Rally Finland 2017

On the very next rally in Finland, Suninen was again strapping himself into a Fiesta World Rally Car and proving his Poland form was no fluke. Quickest on the first forest test was a good way to lay down a marker.


While Rally Finland 2017 will ultimately be remembered for another young Finn, Esapekka Lappi, proving his prowess, Suninen more than held his own. He couldn’t quite match the Toyotas of eventual winner Lappi and Jari-Matti Latvala, but Suninen was lying third after the first day and holding his own against far more experienced campaigners.

An overshoot on Ouninpohja momentarily dropped him to fourth, but that was suddenly second when Latvala’s Yaris WRC slowed. However, Suninen would falter as a high-speed spin on the penultimate stage allowed both Elfyn Evans and Juho Hänninen to sneak through and relegate him to fourth.

Fourth should’ve been second in Finland, but fighting for a podium on his second outing at the top level was nothing to be sniffed at.

3 Maiden podium finish

Rally Portugal 2018


After those swashbuckling World Rally Car drives, Suninen regressed back to a Fiesta R5 and won the WRC2 class in Spain to seal third in that year’s championship. But in 2018, a near full-season (bar the Monte and Corsica) beckoned.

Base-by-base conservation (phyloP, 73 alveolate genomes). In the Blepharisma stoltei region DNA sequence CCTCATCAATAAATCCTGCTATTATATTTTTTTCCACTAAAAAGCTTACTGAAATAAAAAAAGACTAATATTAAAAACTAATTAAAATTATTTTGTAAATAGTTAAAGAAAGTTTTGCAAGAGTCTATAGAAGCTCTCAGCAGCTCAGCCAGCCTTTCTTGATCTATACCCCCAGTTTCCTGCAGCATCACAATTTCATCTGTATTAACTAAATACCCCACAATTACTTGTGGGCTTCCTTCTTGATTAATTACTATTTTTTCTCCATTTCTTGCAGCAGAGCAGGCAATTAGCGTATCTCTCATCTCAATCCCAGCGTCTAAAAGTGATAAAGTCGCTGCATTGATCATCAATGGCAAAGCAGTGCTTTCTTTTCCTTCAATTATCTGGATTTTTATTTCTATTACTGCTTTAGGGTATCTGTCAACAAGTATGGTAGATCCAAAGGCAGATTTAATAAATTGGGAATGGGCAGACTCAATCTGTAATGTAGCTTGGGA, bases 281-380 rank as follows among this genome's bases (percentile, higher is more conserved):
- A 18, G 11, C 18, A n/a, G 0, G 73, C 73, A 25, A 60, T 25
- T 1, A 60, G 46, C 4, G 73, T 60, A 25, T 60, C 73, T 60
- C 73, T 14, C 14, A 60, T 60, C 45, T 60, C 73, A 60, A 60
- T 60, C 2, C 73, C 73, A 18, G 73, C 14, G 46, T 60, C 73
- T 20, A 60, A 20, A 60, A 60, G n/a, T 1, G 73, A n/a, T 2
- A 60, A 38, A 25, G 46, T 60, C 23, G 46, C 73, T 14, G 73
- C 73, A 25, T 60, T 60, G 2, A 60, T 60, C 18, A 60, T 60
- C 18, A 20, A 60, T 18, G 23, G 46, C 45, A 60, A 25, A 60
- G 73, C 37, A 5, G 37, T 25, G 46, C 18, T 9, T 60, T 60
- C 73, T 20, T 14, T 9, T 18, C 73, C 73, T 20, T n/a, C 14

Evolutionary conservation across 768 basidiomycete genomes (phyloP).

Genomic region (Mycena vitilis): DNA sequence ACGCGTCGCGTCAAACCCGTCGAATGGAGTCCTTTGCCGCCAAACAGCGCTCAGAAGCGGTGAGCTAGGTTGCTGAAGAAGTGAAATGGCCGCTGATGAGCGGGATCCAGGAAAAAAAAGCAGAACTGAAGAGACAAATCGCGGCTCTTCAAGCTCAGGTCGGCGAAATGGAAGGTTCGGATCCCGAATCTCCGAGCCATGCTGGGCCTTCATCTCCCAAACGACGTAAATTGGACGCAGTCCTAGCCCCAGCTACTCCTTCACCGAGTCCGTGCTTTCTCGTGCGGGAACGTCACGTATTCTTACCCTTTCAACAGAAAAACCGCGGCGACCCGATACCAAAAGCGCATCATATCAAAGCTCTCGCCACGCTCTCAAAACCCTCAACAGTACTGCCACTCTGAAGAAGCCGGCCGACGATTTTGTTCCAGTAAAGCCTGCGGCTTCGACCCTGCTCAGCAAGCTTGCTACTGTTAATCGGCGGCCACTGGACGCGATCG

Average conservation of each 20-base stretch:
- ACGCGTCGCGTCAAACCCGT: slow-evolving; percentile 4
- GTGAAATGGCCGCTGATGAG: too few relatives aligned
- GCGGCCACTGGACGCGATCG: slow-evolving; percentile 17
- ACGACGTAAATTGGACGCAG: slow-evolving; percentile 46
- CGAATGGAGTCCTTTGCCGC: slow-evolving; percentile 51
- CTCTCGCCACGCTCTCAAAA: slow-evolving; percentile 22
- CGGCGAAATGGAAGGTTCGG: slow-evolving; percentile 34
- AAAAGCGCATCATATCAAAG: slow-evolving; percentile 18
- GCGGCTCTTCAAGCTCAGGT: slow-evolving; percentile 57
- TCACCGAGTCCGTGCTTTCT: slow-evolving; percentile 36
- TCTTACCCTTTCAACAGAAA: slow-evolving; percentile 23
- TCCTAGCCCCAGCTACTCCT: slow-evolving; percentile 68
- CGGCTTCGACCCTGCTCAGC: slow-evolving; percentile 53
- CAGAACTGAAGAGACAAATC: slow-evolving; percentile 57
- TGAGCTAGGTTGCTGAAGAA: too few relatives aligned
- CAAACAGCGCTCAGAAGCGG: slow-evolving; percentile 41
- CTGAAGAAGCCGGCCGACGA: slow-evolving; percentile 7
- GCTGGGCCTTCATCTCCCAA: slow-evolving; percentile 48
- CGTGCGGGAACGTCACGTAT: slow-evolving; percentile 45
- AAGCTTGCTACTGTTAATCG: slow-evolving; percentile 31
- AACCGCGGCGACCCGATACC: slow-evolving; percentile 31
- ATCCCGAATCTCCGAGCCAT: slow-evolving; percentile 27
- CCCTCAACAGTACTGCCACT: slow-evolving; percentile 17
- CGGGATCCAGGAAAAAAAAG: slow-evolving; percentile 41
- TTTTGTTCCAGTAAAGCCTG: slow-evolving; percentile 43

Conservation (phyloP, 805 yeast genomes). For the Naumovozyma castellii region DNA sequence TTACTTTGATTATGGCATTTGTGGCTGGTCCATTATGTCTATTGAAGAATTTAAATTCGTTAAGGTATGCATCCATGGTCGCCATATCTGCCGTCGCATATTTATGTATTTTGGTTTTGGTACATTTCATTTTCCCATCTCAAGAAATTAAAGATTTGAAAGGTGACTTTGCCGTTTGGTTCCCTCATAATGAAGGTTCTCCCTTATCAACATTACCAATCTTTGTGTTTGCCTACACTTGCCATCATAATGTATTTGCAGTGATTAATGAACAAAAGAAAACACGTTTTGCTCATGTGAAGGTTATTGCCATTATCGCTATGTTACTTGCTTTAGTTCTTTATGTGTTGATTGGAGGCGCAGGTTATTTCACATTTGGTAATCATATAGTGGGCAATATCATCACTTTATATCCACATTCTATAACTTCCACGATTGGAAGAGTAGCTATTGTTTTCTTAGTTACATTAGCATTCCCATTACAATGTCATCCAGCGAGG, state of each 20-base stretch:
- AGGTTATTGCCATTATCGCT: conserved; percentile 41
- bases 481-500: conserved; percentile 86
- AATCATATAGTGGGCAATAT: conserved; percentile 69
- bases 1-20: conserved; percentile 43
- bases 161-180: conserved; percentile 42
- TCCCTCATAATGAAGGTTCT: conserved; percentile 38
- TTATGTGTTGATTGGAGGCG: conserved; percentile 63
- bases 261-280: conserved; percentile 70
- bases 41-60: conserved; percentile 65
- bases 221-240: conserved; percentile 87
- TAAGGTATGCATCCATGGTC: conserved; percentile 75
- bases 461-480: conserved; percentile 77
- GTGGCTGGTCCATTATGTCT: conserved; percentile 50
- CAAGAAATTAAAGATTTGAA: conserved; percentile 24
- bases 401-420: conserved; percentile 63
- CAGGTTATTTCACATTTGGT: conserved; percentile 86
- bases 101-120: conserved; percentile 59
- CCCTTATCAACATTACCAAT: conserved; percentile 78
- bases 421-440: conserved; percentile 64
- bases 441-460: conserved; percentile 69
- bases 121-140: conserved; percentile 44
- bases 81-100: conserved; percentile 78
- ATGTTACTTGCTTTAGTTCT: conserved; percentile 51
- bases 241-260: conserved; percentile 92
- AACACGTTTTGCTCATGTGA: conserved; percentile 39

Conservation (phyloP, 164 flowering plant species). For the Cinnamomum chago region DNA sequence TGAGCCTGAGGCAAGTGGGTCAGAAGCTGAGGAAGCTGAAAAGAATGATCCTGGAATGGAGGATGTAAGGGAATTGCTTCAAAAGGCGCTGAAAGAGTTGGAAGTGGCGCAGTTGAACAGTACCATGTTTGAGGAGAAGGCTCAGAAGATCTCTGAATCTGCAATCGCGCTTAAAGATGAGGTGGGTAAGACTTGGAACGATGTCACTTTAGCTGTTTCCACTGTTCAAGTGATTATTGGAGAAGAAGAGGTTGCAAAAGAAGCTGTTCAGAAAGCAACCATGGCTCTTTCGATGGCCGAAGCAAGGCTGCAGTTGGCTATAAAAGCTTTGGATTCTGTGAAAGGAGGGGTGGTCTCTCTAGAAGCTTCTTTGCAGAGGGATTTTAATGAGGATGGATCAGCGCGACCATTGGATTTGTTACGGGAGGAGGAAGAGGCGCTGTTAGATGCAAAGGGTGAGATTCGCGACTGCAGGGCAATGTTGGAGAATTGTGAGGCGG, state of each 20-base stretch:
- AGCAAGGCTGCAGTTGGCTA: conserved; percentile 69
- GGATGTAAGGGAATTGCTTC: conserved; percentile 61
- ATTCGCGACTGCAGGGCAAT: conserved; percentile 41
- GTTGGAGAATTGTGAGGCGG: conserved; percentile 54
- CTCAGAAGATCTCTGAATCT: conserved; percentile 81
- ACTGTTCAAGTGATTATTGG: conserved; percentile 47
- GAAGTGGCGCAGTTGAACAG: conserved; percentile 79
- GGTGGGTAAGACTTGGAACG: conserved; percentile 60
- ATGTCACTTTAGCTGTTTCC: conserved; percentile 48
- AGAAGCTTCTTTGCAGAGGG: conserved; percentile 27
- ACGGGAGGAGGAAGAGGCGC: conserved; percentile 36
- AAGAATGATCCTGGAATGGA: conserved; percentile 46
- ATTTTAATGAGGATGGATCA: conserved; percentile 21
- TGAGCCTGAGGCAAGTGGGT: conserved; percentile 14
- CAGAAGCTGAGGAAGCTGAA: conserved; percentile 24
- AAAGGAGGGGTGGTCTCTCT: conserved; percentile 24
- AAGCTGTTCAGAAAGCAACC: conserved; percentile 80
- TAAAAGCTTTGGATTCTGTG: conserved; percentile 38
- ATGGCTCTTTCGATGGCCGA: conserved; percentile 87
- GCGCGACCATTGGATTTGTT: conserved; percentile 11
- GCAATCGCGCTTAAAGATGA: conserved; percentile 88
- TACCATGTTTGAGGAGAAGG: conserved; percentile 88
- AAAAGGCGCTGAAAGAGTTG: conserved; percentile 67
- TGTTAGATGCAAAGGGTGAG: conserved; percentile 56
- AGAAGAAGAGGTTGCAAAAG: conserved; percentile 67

It started off on a more muted note than those sizzling runs the year before, but on start number six behind the wheel of a Fiesta WRC Suninen’s feet would grace the World Rally Championship podium.

It was a rally that got away from several drivers – namely Ott Tänak and Hayden Paddon – but not Suninen. Rising up to third at the end of the first day, Suninen was briefly jumped by Hyundai’s Dani Sordo but he was driving “on the limit” and determined to earn his first podium finish.

Three top three stage times, including a stage win on the penultimate stage, secured the spot for Suninen by 13.6s. “The feeling is so great,” he said, “first podium ever in the WRC. It took a year, but I’m so happy!”

AUTOMOBILE: WRC Portugal WRC - 16/05/2018

4 The win that got away

Rally Sweden 2019